Most of the customers are there for medical reasons, 420Ville co-owner Diane Matthews said. Many of them buy the dispensaries’ products legally but then carry them illegally into Idaho. To Idaho customers, the benefits — a reliable supply, a higher quality, more consistent product, avoiding shady dealers — outweigh the inconvenience and risk of a trip to Oregon and back.

For Otter’s administration, though, marijuana imports are more than a minor irritation.

Elisha Figueroa, who heads up Idaho’s Office of Drug Policy, said legalizing marijuana in Oregon is like illegally polluting rivers or the air in a way that damages neighboring states.

Unlike pollution, marijuana mostly affects the people who are breaking the law. But the public is on the hook for law enforcement, incarceration and public health costs. Figueroa pointed to studies that found a variety of marijuana-related safety and public health problems have surfaced in states where the drug is legal.

“All of these things cost taxpayers an enormous amount of money because of the bad decisions of our neighboring states,” she said.

No dollar estimates were available as to how much marijuana-related law enforcement, incarceration and public health problems are costing Idaho.

Figueroa said she’s confident the president will crack down on marijuana sales in states that have legalized it.

“The Trump administration has already said that they are not going to continue to turn a blind eye to at least recreational marijuana,” she said. “Now, how they go about that remains to be seen.”

In January and February 2016, the Huntington council passed laws regulating where and how marijuana businesses could operate.

Shortly afterward, Huntington’s first marijuana dispensary, 420Ville, opened. In October, HotBox Farms opened a few hundred feet to the east. They are the closest dispensaries to the Treasure Valley, the area’s largest source of potential customers. Burnt River Farms, a business that grows marijuana plants, has also come to Huntington.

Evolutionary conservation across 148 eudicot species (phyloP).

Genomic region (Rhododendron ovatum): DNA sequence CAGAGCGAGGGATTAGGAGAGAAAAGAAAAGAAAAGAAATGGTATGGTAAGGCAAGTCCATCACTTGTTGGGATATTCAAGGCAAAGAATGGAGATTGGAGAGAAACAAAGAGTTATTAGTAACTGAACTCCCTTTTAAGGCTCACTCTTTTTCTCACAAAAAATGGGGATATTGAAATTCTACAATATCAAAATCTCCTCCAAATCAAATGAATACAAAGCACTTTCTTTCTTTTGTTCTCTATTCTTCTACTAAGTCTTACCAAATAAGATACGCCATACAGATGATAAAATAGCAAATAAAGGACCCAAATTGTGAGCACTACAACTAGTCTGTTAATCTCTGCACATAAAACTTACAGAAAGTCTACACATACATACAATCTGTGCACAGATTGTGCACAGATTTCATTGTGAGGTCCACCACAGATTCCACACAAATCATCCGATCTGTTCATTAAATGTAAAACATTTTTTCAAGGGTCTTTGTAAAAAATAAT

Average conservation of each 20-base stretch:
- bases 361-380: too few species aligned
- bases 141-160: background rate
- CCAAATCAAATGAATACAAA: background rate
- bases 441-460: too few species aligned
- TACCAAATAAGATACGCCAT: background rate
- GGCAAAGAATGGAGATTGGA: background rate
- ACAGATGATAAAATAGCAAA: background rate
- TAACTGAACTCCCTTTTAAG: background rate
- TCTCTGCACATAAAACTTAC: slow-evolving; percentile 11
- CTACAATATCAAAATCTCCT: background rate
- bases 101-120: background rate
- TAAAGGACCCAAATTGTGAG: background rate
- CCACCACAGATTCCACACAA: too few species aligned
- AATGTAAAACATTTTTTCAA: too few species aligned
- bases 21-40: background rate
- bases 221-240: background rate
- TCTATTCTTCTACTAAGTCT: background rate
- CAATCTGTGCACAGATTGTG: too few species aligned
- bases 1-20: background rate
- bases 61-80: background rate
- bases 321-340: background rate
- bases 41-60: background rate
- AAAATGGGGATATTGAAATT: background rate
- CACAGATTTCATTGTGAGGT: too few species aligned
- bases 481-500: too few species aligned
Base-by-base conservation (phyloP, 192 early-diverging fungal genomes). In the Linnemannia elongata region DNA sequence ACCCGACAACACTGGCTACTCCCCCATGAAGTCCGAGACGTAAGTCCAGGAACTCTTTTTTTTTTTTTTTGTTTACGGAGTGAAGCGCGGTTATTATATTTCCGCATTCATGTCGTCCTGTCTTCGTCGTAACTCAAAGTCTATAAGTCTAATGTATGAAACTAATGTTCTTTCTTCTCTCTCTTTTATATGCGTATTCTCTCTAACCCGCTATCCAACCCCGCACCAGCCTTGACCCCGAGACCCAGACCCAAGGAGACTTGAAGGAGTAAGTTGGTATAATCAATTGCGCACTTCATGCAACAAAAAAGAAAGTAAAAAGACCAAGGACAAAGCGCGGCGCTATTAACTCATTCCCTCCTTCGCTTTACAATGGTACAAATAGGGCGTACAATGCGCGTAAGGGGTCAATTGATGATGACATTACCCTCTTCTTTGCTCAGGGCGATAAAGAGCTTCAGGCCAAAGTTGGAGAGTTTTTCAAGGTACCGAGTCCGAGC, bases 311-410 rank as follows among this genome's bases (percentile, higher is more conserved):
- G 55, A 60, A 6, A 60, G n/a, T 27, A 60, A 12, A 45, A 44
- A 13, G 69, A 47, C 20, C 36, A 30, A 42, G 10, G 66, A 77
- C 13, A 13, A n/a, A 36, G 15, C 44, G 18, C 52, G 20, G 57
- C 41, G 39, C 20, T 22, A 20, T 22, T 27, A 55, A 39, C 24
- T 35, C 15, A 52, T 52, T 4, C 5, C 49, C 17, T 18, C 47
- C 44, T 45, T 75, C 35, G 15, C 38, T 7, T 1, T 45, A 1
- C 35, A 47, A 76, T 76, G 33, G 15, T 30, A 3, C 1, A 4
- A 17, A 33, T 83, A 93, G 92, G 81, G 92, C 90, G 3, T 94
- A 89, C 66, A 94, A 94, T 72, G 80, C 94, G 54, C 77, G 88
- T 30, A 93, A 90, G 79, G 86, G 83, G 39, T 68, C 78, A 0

As Guerri had earlier predicted, the dispensaries snapped up existing buildings that had housed traditional services.

The owners of 420Ville bought a mechanical service shop. HotBox Farms replaced a small market.

“Two years ago, I could get a tire fixed or I could get a battery for my car, and we had two stores,” Guerri said. “Well, now we lost a grocery store. We lost a service station. And the only store we have left that has the fuel has been sold to HotBox Farms. And we could wind up with no services except pot.”

City Clerk Tracy McCue said HotBox Farms’ owners indeed have bought J&M Country Store, a small grocer with a fuel pump that lies halfway between the two dispensaries. But HotBox hasn’t applied for permits to change the use of the store, she said. Instead, the company filed an application to build greenhouses for growing marijuana on two lots just east of the market.

Loss of services is a real problem for Huntington’s small population. On the other hand, signs point to an economic revival led by legal weed.

The dispensaries have about 20 full-time employees between them. In Boise, that would barely register on the economic development radar. In Huntington, it’s a major upgrade.

There’s also a lot more traffic coming into town. On a busy day, the dispensaries might serve a total of 600 customers. Many, likely most, of those people come from out of town. That should encourage retailers to fill the void of services lost to the dispensaries.

A new hot dog stand opened up next to 420Ville. A smoke shop that sells pipes and other paraphernalia has taken root. And a small restaurant that would offer beer and wine is in the works just west of the country store, McCue said.

Young said the dispensary owners have been good corporate citizens, too, helping raise money for nonprofit organizations and charitable efforts.